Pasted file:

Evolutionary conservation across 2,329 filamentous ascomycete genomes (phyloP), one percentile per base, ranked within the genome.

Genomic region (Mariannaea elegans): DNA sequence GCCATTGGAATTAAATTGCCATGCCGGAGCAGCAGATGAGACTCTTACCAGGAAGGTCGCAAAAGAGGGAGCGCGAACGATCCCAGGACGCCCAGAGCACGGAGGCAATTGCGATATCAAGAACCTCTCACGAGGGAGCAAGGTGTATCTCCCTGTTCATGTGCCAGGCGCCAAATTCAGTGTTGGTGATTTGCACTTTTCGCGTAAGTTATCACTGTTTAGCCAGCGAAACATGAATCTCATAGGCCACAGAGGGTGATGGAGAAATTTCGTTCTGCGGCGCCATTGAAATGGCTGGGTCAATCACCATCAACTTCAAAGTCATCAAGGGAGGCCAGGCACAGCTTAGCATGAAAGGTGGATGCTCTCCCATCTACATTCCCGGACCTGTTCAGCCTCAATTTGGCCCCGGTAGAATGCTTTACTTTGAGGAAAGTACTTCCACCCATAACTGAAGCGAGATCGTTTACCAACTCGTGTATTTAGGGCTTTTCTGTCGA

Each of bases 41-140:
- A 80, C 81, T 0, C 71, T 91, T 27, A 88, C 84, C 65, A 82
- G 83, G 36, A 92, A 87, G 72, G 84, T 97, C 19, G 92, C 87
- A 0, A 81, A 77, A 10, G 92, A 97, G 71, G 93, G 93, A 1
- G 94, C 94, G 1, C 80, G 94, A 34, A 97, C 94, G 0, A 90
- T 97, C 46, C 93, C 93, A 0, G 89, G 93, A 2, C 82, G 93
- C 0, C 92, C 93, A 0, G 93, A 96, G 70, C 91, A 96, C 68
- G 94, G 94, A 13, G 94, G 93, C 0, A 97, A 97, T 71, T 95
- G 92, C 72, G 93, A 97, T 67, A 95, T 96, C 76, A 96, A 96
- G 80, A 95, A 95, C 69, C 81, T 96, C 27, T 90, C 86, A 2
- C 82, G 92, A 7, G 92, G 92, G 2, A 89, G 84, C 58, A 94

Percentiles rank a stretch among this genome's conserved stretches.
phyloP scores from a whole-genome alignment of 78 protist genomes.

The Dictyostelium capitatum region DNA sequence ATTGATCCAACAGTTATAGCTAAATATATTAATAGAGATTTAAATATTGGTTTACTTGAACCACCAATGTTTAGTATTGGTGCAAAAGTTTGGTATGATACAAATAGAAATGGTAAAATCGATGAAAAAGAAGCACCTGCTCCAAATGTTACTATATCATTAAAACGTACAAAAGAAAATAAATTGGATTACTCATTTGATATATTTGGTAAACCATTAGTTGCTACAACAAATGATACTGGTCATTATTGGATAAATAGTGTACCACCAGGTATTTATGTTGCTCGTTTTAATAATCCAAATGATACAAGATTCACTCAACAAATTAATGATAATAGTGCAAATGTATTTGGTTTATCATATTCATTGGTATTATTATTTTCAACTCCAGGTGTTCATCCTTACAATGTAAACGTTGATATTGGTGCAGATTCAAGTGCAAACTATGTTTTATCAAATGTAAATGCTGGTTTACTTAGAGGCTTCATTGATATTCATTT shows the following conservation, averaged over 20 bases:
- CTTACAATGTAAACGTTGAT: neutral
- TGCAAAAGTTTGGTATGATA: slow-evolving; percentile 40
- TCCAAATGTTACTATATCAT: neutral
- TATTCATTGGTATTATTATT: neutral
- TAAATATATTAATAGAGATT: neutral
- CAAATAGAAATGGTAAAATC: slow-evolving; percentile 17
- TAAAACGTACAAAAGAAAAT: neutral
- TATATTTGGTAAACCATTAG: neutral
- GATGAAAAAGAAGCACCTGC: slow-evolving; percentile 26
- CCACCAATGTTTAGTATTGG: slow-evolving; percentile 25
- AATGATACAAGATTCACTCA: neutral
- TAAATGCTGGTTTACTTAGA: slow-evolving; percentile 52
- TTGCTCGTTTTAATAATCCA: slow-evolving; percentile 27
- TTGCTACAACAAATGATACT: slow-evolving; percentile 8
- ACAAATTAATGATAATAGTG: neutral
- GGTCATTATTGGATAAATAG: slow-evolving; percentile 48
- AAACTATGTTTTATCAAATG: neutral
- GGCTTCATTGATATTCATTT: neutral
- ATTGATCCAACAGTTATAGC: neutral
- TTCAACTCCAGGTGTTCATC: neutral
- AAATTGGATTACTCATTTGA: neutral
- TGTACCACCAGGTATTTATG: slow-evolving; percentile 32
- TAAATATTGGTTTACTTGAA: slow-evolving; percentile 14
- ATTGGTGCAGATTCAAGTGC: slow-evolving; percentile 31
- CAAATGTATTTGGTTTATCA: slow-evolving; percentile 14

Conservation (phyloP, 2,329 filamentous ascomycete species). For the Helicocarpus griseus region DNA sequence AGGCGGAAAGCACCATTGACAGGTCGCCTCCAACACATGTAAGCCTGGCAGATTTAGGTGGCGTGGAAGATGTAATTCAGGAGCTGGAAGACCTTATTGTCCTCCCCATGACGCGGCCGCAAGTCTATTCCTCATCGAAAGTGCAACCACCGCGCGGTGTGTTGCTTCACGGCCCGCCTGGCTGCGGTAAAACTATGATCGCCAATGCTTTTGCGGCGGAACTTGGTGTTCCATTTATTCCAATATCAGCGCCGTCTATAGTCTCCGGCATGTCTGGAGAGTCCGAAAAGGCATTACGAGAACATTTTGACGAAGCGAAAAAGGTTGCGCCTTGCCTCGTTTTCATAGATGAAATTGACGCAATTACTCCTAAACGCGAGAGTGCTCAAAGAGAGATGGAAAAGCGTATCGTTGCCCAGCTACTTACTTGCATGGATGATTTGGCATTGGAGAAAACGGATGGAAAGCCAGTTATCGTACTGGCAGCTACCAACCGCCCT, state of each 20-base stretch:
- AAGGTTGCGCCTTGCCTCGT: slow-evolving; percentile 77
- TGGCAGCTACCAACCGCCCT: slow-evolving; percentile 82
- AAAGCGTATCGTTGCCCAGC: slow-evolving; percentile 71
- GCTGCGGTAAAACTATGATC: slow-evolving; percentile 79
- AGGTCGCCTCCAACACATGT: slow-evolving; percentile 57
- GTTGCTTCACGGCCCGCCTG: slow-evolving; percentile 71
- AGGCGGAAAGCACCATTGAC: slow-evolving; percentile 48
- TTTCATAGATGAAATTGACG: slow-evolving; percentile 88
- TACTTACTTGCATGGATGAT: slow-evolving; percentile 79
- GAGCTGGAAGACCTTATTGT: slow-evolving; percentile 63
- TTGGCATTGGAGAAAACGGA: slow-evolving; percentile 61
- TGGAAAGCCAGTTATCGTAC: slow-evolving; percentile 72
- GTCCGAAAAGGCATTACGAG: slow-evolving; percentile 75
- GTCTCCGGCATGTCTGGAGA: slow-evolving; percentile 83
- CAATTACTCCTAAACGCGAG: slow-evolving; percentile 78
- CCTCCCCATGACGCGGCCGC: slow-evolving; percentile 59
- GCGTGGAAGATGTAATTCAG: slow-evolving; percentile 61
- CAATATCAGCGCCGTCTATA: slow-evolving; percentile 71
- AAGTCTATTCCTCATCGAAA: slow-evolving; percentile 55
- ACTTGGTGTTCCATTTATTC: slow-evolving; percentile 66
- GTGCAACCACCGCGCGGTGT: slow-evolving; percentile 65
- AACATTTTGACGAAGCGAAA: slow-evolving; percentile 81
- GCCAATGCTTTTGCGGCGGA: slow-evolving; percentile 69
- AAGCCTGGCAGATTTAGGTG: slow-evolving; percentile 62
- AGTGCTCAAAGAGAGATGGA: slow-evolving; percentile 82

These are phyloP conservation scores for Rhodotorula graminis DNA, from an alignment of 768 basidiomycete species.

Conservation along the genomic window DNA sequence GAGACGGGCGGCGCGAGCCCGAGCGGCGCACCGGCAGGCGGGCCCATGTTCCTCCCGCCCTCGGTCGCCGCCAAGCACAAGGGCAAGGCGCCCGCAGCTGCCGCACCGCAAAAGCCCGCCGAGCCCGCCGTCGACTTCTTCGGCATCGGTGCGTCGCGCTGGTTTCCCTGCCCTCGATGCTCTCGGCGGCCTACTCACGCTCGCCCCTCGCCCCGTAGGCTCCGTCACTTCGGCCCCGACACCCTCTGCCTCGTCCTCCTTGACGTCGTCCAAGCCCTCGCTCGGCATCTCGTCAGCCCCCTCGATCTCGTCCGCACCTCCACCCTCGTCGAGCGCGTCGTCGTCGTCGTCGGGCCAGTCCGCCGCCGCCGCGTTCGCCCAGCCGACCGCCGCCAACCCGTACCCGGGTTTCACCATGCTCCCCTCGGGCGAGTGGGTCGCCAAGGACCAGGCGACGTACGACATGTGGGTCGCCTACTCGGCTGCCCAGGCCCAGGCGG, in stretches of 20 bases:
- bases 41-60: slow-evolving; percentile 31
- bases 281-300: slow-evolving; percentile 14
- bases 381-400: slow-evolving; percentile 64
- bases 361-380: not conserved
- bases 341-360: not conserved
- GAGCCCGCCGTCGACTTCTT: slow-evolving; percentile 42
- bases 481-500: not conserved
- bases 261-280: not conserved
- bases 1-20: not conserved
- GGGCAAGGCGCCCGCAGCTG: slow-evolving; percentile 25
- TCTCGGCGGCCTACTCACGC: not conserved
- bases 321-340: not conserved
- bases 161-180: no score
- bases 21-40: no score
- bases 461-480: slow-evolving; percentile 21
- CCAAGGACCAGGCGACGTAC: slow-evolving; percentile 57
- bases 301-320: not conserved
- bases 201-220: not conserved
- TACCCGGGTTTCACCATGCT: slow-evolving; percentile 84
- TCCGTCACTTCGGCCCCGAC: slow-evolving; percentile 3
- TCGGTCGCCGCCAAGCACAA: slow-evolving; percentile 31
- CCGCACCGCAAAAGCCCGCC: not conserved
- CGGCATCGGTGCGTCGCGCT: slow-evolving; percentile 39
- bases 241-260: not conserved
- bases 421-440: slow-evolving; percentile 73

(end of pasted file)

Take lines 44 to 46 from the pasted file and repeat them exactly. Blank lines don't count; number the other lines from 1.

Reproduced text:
- TGGCAGCTACCAACCGCCCT: slow-evolving; percentile 82
- AAAGCGTATCGTTGCCCAGC: slow-evolving; percentile 71
- GCTGCGGTAAAACTATGATC: slow-evolving; percentile 79